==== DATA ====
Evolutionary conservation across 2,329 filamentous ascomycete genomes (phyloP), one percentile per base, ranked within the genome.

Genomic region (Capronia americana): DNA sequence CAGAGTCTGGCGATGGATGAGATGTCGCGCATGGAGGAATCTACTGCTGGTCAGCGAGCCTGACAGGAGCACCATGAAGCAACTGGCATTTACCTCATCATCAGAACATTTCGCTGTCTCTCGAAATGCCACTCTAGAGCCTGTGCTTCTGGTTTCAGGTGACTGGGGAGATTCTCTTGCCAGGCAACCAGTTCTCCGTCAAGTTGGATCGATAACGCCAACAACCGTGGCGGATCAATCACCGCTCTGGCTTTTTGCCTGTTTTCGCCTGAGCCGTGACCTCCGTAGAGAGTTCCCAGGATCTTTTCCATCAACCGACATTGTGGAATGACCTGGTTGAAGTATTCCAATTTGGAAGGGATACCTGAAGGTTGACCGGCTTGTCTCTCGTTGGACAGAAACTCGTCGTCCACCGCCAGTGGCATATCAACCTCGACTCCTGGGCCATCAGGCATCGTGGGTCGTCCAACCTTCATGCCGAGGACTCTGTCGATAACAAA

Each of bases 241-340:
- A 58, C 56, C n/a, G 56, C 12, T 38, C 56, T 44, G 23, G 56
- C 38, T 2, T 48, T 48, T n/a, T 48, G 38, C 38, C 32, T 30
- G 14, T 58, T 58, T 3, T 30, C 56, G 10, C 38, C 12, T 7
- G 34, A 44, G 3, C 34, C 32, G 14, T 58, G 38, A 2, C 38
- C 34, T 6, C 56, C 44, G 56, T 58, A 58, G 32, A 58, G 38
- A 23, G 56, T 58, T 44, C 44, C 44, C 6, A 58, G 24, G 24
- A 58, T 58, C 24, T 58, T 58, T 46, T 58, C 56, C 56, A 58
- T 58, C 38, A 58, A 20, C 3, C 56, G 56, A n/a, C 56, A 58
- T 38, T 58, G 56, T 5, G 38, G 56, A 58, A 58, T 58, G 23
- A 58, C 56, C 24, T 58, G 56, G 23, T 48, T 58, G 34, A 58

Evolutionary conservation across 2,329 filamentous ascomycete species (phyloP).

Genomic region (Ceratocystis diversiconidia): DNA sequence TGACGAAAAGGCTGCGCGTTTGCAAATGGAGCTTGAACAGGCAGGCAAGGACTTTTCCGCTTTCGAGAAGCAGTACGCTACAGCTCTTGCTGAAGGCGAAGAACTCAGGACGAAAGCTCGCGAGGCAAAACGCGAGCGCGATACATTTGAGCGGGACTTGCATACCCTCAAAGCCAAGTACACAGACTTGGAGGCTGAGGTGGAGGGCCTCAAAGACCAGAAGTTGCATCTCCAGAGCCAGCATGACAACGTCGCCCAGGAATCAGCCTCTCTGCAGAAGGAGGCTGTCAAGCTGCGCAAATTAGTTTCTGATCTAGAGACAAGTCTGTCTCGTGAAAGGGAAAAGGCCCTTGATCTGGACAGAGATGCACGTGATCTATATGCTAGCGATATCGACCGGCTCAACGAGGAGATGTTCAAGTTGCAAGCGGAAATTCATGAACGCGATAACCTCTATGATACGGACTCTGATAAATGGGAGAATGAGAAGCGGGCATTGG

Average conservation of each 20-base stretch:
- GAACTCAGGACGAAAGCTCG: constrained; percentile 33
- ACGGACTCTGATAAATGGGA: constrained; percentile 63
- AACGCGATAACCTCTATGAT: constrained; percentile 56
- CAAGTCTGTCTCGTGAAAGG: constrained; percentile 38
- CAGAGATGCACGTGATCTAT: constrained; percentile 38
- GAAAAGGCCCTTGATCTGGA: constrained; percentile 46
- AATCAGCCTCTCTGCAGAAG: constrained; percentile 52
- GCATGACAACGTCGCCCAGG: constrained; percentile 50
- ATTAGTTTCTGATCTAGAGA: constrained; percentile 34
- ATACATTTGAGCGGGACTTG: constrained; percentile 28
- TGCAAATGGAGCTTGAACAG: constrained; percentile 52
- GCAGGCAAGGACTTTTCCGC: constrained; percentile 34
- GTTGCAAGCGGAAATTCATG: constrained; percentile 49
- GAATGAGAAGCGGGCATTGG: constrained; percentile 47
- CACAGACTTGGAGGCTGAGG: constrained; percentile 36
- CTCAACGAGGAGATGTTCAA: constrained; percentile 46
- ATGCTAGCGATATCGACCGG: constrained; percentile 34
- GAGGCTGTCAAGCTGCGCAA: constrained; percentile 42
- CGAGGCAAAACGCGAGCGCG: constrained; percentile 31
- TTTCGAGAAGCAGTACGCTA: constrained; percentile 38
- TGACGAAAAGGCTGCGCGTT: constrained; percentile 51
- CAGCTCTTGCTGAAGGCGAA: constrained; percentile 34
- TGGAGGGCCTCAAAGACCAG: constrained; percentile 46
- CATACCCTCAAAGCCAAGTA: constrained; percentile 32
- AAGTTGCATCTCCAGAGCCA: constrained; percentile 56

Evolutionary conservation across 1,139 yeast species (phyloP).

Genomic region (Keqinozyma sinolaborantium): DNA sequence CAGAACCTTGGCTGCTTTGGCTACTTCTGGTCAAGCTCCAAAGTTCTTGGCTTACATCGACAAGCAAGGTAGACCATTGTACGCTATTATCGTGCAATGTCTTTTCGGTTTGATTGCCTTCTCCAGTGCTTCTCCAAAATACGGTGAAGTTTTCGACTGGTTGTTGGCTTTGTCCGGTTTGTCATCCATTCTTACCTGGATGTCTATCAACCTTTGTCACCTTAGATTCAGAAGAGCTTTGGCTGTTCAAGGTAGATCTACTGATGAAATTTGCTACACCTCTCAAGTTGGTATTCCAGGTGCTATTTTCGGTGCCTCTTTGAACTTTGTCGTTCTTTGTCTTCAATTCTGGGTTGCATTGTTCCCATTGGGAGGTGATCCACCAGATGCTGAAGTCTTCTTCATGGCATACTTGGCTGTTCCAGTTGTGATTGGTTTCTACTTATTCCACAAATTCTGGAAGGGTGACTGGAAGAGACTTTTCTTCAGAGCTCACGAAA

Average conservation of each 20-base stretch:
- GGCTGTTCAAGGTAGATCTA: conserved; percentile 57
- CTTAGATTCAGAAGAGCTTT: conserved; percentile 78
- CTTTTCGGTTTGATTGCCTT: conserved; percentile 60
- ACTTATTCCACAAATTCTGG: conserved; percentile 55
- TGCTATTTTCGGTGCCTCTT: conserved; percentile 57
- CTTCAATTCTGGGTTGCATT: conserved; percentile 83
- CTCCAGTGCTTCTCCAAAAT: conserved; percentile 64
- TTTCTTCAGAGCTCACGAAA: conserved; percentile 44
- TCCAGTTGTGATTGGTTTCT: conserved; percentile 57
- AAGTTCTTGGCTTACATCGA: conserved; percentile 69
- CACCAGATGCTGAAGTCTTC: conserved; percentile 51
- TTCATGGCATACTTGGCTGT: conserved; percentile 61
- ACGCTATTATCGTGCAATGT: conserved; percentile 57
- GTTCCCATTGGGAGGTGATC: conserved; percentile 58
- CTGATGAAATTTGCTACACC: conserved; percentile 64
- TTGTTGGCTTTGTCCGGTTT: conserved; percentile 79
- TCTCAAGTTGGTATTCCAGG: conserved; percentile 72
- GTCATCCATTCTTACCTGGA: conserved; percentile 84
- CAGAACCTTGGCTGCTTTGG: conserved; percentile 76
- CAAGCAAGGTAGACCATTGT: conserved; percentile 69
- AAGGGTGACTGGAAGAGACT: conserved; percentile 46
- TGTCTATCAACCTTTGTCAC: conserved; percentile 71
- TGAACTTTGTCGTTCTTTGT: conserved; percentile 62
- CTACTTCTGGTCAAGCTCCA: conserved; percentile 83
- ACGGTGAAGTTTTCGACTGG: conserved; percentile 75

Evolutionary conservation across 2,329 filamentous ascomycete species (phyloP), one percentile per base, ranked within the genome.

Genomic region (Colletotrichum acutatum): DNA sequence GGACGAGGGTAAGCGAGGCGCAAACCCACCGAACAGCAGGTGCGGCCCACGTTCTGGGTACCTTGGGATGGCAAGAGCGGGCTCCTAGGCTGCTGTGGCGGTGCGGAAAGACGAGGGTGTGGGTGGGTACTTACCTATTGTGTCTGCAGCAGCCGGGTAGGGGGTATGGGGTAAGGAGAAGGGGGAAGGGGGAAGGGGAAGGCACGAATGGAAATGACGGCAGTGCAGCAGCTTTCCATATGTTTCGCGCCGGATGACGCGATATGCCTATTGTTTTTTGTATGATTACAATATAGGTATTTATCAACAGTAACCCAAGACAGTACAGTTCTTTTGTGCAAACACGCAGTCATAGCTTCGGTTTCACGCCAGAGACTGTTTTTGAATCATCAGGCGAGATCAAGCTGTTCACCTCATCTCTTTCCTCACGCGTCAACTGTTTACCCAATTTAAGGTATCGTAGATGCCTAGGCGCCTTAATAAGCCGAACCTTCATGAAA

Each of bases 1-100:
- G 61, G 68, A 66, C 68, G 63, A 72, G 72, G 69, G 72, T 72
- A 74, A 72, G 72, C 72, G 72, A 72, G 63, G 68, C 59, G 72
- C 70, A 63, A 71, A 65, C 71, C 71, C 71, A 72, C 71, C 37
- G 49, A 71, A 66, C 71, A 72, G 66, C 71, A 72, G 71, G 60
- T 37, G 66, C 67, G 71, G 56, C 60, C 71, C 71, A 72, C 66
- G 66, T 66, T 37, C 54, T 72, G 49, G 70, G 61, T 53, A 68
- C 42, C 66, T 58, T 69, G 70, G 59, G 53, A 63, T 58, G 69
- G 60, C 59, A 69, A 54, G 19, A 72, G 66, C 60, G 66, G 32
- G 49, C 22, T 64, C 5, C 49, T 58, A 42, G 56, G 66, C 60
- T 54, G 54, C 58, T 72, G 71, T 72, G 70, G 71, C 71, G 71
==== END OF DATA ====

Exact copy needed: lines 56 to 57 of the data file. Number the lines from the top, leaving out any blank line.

- TTCATGGCATACTTGGCTGT: conserved; percentile 61
- ACGCTATTATCGTGCAATGT: conserved; percentile 57